The circle, however, got smaller each year. It was starting to tilt towards the scene in the 1939 MGM Hugh Harmon classic cartoon “Peace on Earth” where there were only two men left on earth, enemy soldiers, who aim their guns and kill each other.
What happens next is the squirrels and the bunnies and the skunks and the deer sort through the old ashes and rebuild. There is talk of that about Cinefest. One dealer has meetings scheduled for next week with a hotel in Buffalo. He’s hoping to launch a similar festival there by Sept., 2016. If it happens, I’ll be there.
Syracuse Film Society president Gerry Orlando addressed a packed room Saturday night. Some of us in the crowd might have been hoping to hear a change of heart or reprieve for the fest but that was not offered. Cinefest had teetered towards extinction in the past–especially after the death of founder Phil Serling–only to amble on. Had he asked for a show of hands as to who in the room wanted the show to go on, well, that’s why committees make those decisions. Orlando had stated in a letter to attendees last September that he and the aging core group of Syracuse cinephiles wanted to go out more or less on top and judging by this year’s attendance, they did just that.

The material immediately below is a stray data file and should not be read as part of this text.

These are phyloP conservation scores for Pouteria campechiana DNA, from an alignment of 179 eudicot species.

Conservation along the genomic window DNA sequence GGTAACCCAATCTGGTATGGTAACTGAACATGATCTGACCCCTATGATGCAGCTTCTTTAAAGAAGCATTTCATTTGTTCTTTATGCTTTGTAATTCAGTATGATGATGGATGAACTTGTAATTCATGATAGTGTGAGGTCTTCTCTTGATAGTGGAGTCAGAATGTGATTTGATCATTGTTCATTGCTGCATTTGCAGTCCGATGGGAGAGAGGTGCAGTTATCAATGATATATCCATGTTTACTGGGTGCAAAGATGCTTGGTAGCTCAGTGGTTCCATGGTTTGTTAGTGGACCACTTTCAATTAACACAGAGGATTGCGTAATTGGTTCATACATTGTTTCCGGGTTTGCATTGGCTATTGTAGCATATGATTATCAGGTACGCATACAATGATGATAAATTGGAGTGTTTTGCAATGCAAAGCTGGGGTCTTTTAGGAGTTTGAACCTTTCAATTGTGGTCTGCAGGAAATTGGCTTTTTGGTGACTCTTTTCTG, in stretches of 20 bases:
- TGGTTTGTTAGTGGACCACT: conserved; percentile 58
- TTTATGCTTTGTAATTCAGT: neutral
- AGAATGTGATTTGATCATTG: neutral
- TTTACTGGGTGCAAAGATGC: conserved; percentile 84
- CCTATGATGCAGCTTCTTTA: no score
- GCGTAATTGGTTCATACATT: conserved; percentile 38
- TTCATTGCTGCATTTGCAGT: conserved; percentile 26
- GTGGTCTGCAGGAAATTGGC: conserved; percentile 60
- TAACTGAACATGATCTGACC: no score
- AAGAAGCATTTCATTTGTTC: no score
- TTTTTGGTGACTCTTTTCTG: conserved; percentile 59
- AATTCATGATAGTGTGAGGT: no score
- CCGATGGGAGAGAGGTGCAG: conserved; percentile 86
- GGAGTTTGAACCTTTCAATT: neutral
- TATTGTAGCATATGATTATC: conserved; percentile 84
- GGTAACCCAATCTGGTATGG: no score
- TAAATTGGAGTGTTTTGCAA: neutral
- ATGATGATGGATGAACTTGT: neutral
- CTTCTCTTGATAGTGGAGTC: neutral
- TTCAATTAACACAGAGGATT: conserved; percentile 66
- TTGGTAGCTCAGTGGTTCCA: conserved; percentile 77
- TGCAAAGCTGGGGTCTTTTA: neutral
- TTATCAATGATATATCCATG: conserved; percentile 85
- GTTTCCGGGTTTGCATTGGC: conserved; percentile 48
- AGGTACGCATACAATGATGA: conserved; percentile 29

Orlando thanked the dedicated volunteers, many who had been there 30 years. These are the folks who manned the desk, sold tickets, programmed the films and set up at the hotel. He acknowledged the fear in the room that many old friends might never see each other again, and urged them to embrace this new fangled thing called Facebook.
Cinefest always was an impossible dream: a 16mm film festival with no stars, red carpet or promotion, taking place off the New York Interstate in the dead of March. I’ve driven through the wildest snowstorms in my life getting there and back. If the roads didn’t kill you, the food at the Liverpool Holiday Inn might.
And yet I’ll miss the Cinefest scene more than the Dinosaur wings, the local hot dog diner Heid’s and other Syracuse signatures. Seeing it end is as painful and inevitable as Clarabelle the Clown saying “Goodbye Kids” on that final Howdy Doody episode, or the slow circle wipe of Chaplin shuffling off at the end of “The Circus.”
Maybe the end of “Modern Times” is a better fit. Like the great films it celebrated, Cinefest is now history. For classic films buffs, however, here’s to better days ahead.